David Halberstam was a nationally significant late-twentieth-century journalist and writer, who chronicled the Nashville student movement during the early years of the Civil Rights movement in Tennessee. His book The Children (1998) is an influential study and recollection of the impact of the student movement on Nashville’s civil rights history and on the history of journalism in the capital city.
Born in New York City on April 10, 1934, Halberstam experienced a childhood in constant motion as his family moved throughout the country because of his father’s medical military career. They spent time in El Paso, Texas; Rochester, Minnesota; and Winsted, Connecticut. His family finally established roots in Westchester County, New York, where he attended Roosevelt High School and found his love of writing by working for the school newspaper. In 1951 Halberstam attended Harvard University and served as managing editor of the Harvard Crimson. The paper published six times a week, and Halberstam reportedly worked about fifty to sixty hours per week to get the Crimson to press.
After graduating in 1955, Halberstam landed his first professional journalism job at the Daily Times Leader in West Point, Mississippi. He credits the newspaper with giving him the skills necessary to interview “ordinary people” and to appreciate others’ views, even when they were not his own.
In April 1956 he moved to Nashville to work for the Tennessean and stayed for four years—a time he described as wildly happy in John Egerton’s book Nashville: An American Self-Portrait. At the time, Nashville was not only the state political center but also at the center of the national Civil Rights movement. In an obituary on April 24, 2007, the Nashville Post quoted Halberstam’s assessment of his Tennessean years: “In a way, it was as if I had picked the finest of graduate schools—in the best place, at the right time, with the greatest colleagues and mentors.”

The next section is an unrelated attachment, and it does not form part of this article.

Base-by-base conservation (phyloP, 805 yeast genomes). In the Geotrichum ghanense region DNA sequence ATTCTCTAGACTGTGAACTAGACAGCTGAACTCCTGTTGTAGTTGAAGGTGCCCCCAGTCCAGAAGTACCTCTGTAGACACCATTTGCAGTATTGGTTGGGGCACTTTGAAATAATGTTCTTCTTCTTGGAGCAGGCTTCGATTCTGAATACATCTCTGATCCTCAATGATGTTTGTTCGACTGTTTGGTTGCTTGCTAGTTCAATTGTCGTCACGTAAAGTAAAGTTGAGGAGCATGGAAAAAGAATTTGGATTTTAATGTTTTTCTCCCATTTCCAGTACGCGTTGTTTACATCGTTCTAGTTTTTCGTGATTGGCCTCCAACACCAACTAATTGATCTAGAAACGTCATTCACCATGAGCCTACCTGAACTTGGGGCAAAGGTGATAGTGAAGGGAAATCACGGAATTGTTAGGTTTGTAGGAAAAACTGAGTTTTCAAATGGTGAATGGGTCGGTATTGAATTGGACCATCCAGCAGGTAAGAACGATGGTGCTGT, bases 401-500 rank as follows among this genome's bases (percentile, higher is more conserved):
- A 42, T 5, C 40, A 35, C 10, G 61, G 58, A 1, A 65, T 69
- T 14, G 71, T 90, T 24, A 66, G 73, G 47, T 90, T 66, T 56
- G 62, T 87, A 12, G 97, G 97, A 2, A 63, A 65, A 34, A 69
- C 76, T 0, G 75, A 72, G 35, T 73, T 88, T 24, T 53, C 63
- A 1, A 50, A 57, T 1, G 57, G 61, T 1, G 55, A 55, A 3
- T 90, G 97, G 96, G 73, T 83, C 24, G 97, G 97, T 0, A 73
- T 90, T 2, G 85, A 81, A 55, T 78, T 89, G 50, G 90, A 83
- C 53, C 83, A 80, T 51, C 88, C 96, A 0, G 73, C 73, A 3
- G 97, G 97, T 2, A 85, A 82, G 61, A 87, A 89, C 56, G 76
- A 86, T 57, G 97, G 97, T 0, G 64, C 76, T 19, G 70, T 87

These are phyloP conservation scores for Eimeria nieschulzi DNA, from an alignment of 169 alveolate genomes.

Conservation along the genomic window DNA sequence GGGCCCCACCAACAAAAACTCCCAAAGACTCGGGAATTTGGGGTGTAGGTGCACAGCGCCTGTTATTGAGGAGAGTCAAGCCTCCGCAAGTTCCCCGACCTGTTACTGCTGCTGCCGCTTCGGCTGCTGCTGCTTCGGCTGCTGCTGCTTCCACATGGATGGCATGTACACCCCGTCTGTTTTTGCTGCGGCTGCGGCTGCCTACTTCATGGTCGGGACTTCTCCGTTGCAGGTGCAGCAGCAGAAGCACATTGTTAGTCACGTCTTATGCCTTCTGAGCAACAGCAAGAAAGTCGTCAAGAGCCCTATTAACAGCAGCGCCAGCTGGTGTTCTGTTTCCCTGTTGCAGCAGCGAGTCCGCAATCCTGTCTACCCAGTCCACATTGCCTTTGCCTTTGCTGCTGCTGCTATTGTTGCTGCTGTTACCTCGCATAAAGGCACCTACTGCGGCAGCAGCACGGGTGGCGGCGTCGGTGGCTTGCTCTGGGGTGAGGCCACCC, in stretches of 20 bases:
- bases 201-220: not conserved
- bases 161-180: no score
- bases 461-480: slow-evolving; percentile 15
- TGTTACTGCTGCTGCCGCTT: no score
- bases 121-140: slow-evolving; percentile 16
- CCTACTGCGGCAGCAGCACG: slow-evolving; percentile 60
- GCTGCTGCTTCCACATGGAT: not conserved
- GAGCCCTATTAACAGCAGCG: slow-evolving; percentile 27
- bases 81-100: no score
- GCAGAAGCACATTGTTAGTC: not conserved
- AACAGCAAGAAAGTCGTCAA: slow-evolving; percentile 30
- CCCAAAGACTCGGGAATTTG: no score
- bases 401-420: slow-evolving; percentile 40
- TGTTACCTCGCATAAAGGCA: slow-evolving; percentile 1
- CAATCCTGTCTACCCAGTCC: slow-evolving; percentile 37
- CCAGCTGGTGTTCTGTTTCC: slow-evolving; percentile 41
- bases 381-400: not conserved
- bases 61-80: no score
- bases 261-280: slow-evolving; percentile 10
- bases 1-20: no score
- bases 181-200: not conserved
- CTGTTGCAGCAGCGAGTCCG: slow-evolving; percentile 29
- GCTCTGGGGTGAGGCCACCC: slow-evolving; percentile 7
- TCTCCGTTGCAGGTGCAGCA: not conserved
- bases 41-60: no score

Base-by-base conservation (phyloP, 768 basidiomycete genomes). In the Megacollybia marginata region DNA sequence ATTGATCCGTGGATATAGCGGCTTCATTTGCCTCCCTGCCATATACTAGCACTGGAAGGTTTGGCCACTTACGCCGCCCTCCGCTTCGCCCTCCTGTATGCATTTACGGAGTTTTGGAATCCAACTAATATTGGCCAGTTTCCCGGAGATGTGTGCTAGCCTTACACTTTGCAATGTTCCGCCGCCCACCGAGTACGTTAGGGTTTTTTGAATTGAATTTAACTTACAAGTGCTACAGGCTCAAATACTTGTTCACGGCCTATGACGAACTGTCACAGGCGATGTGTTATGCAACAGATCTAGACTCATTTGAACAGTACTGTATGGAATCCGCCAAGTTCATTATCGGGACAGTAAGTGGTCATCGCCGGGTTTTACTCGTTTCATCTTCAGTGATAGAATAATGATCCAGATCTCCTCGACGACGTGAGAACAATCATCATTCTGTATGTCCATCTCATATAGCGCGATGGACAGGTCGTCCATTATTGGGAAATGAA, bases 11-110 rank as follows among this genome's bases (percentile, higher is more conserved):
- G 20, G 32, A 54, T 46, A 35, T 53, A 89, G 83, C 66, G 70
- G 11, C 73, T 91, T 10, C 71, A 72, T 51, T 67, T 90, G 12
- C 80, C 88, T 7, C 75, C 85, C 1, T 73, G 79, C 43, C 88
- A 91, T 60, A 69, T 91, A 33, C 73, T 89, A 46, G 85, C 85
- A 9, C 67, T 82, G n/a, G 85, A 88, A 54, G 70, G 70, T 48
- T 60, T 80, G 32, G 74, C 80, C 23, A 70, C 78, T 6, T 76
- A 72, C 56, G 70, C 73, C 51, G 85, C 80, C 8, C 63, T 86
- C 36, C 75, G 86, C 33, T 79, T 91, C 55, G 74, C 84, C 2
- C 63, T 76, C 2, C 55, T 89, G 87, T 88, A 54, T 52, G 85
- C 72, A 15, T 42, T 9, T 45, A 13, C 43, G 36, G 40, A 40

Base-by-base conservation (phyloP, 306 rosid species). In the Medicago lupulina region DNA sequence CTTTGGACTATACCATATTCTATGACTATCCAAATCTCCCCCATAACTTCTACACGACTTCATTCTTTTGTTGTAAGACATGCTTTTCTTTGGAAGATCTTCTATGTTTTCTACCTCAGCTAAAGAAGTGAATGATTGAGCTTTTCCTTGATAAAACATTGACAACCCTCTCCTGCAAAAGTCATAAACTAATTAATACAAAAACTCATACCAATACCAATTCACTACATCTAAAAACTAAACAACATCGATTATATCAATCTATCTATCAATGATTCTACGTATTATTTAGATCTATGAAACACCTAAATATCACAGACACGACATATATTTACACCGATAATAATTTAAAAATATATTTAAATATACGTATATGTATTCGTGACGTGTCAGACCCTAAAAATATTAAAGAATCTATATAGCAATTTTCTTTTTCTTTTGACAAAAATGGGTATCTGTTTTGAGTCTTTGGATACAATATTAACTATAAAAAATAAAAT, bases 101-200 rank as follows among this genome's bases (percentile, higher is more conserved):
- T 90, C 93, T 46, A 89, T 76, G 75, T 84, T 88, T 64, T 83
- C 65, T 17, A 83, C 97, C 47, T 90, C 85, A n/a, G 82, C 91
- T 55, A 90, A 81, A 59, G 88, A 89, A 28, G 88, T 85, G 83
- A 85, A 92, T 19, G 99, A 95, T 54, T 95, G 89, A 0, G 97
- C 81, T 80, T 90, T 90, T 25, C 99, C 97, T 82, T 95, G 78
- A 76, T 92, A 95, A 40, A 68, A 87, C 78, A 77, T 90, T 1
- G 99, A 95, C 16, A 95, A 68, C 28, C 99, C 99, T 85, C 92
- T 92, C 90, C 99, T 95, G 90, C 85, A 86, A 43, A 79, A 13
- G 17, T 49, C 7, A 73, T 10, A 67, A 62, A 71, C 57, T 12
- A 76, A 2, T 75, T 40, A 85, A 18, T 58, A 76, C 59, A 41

Halberstam left Nashville in 1960 to work for the New York Times. Within two years, he became the paper’s foreign correspondent in Vietnam. While overseas Halberstam lugged around his typewriter and filed stories by teletype. Initially a supporter of the war, Halberstam soon began criticizing American policy and believed the U.S. government was deluding itself as much as it was the American people. In 1964 Halberstam, along with Malcolm W. Browne, won the Pulitzer Prize in Journalism for their reporting on the Vietnam War and the overthrow of the Diem regime.
By 1967 Halberstam took a position as contributing editor of Harper’s magazine and began writing books. While in Vietnam, Halberstam gathered material for The Making of a Quagmire: America and Vietnam during the Kennedy Era, his first nonfiction analysis of the Vietnam War. In his first best-seller, The Best and the Brightest, he asked how government leaders could allow the Vietnam War to have happened. The book established Halberstam as one of the nation’s best and most committed journalists.
Halberstam was a prolific author, writing about sports, economic topics, and journalism. In 1997 he helped to form the Committee of Concerned Journalists as an effort to improve the profession. The following year, Halberstam produced his study of the Nashville student movement, The Children, which immediately was recognized as a classic in the historical literature about the Civil Rights movement. In a March 22, 1998, review in the San Francisco Chronicle, Sanford D. Horwitt concluded: “Clearly, the impact of the Nashville students’ actions on the Civil Rights movement in their city and beyond had a lasting effect on Halberstam.”
On April 23, 2007, Halberstam was involved in an automobile accident in California and died of internal injuries.